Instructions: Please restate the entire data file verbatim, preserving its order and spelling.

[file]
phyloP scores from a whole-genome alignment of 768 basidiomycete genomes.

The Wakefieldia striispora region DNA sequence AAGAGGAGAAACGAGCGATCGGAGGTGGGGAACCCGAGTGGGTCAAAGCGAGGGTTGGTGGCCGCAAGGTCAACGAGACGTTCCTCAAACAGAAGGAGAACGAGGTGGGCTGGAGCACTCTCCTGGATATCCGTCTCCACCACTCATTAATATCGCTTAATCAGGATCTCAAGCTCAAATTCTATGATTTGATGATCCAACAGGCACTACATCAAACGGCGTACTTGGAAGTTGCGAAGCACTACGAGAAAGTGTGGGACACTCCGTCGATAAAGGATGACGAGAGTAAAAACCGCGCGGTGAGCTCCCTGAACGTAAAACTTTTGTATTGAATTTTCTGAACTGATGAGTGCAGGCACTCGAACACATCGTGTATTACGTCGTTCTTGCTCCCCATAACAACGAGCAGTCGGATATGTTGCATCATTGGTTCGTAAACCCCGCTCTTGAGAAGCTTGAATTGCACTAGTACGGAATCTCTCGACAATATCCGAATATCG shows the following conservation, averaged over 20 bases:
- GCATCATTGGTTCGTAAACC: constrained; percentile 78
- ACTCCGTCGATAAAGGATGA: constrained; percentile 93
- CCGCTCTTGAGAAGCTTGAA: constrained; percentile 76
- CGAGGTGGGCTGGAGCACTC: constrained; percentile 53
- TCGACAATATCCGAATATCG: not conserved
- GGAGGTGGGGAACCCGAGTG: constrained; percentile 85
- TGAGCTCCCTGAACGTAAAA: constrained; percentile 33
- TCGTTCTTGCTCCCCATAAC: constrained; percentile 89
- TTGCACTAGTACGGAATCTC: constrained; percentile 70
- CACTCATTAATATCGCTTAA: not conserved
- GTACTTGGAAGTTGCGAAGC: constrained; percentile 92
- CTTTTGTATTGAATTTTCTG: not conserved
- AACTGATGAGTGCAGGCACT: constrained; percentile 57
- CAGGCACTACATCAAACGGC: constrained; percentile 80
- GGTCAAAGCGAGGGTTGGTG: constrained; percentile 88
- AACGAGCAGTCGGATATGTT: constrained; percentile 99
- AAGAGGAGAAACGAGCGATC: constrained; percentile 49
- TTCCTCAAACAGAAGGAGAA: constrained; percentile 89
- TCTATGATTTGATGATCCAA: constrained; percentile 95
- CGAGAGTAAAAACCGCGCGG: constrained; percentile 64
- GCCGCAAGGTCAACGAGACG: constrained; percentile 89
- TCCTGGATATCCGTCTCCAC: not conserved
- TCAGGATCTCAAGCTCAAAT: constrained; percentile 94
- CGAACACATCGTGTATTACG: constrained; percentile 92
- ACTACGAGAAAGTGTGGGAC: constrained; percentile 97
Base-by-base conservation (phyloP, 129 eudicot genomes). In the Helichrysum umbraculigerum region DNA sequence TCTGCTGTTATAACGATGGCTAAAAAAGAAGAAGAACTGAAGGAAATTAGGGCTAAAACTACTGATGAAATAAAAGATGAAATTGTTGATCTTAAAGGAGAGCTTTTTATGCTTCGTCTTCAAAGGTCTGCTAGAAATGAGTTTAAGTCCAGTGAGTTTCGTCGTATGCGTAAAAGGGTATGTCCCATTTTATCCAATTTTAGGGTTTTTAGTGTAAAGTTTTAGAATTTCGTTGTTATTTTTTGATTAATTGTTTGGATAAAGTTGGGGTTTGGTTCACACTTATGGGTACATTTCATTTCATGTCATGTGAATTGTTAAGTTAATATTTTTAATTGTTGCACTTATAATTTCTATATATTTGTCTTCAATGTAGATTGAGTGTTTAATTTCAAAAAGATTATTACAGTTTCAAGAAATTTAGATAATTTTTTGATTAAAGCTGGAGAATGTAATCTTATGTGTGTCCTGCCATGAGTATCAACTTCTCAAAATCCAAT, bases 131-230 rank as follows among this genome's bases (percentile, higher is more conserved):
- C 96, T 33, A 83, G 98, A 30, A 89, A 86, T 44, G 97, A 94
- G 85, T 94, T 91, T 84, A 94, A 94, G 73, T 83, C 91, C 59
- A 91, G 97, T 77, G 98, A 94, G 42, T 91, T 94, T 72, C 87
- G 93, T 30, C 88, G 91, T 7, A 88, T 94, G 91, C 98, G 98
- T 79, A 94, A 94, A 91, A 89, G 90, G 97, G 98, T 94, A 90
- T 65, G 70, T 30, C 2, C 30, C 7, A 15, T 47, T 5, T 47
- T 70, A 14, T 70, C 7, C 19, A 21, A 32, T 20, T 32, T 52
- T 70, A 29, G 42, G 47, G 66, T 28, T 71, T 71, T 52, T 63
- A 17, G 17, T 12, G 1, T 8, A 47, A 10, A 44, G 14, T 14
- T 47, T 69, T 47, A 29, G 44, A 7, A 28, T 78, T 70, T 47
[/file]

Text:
phyloP scores from a whole-genome alignment of 768 basidiomycete genomes.

The Wakefieldia striispora region DNA sequence AAGAGGAGAAACGAGCGATCGGAGGTGGGGAACCCGAGTGGGTCAAAGCGAGGGTTGGTGGCCGCAAGGTCAACGAGACGTTCCTCAAACAGAAGGAGAACGAGGTGGGCTGGAGCACTCTCCTGGATATCCGTCTCCACCACTCATTAATATCGCTTAATCAGGATCTCAAGCTCAAATTCTATGATTTGATGATCCAACAGGCACTACATCAAACGGCGTACTTGGAAGTTGCGAAGCACTACGAGAAAGTGTGGGACACTCCGTCGATAAAGGATGACGAGAGTAAAAACCGCGCGGTGAGCTCCCTGAACGTAAAACTTTTGTATTGAATTTTCTGAACTGATGAGTGCAGGCACTCGAACACATCGTGTATTACGTCGTTCTTGCTCCCCATAACAACGAGCAGTCGGATATGTTGCATCATTGGTTCGTAAACCCCGCTCTTGAGAAGCTTGAATTGCACTAGTACGGAATCTCTCGACAATATCCGAATATCG shows the following conservation, averaged over 20 bases:
- GCATCATTGGTTCGTAAACC: constrained; percentile 78
- ACTCCGTCGATAAAGGATGA: constrained; percentile 93
- CCGCTCTTGAGAAGCTTGAA: constrained; percentile 76
- CGAGGTGGGCTGGAGCACTC: constrained; percentile 53
- TCGACAATATCCGAATATCG: not conserved
- GGAGGTGGGGAACCCGAGTG: constrained; percentile 85
- TGAGCTCCCTGAACGTAAAA: constrained; percentile 33
- TCGTTCTTGCTCCCCATAAC: constrained; percentile 89
- TTGCACTAGTACGGAATCTC: constrained; percentile 70
- CACTCATTAATATCGCTTAA: not conserved
- GTACTTGGAAGTTGCGAAGC: constrained; percentile 92
- CTTTTGTATTGAATTTTCTG: not conserved
- AACTGATGAGTGCAGGCACT: constrained; percentile 57
- CAGGCACTACATCAAACGGC: constrained; percentile 80
- GGTCAAAGCGAGGGTTGGTG: constrained; percentile 88
- AACGAGCAGTCGGATATGTT: constrained; percentile 99
- AAGAGGAGAAACGAGCGATC: constrained; percentile 49
- TTCCTCAAACAGAAGGAGAA: constrained; percentile 89
- TCTATGATTTGATGATCCAA: constrained; percentile 95
- CGAGAGTAAAAACCGCGCGG: constrained; percentile 64
- GCCGCAAGGTCAACGAGACG: constrained; percentile 89
- TCCTGGATATCCGTCTCCAC: not conserved
- TCAGGATCTCAAGCTCAAAT: constrained; percentile 94
- CGAACACATCGTGTATTACG: constrained; percentile 92
- ACTACGAGAAAGTGTGGGAC: constrained; percentile 97
Base-by-base conservation (phyloP, 129 eudicot genomes). In the Helichrysum umbraculigerum region DNA sequence TCTGCTGTTATAACGATGGCTAAAAAAGAAGAAGAACTGAAGGAAATTAGGGCTAAAACTACTGATGAAATAAAAGATGAAATTGTTGATCTTAAAGGAGAGCTTTTTATGCTTCGTCTTCAAAGGTCTGCTAGAAATGAGTTTAAGTCCAGTGAGTTTCGTCGTATGCGTAAAAGGGTATGTCCCATTTTATCCAATTTTAGGGTTTTTAGTGTAAAGTTTTAGAATTTCGTTGTTATTTTTTGATTAATTGTTTGGATAAAGTTGGGGTTTGGTTCACACTTATGGGTACATTTCATTTCATGTCATGTGAATTGTTAAGTTAATATTTTTAATTGTTGCACTTATAATTTCTATATATTTGTCTTCAATGTAGATTGAGTGTTTAATTTCAAAAAGATTATTACAGTTTCAAGAAATTTAGATAATTTTTTGATTAAAGCTGGAGAATGTAATCTTATGTGTGTCCTGCCATGAGTATCAACTTCTCAAAATCCAAT, bases 131-230 rank as follows among this genome's bases (percentile, higher is more conserved):
- C 96, T 33, A 83, G 98, A 30, A 89, A 86, T 44, G 97, A 94
- G 85, T 94, T 91, T 84, A 94, A 94, G 73, T 83, C 91, C 59
- A 91, G 97, T 77, G 98, A 94, G 42, T 91, T 94, T 72, C 87
- G 93, T 30, C 88, G 91, T 7, A 88, T 94, G 91, C 98, G 98
- T 79, A 94, A 94, A 91, A 89, G 90, G 97, G 98, T 94, A 90
- T 65, G 70, T 30, C 2, C 30, C 7, A 15, T 47, T 5, T 47
- T 70, A 14, T 70, C 7, C 19, A 21, A 32, T 20, T 32, T 52
- T 70, A 29, G 42, G 47, G 66, T 28, T 71, T 71, T 52, T 63
- A 17, G 17, T 12, G 1, T 8, A 47, A 10, A 44, G 14, T 14
- T 47, T 69, T 47, A 29, G 44, A 7, A 28, T 78, T 70, T 47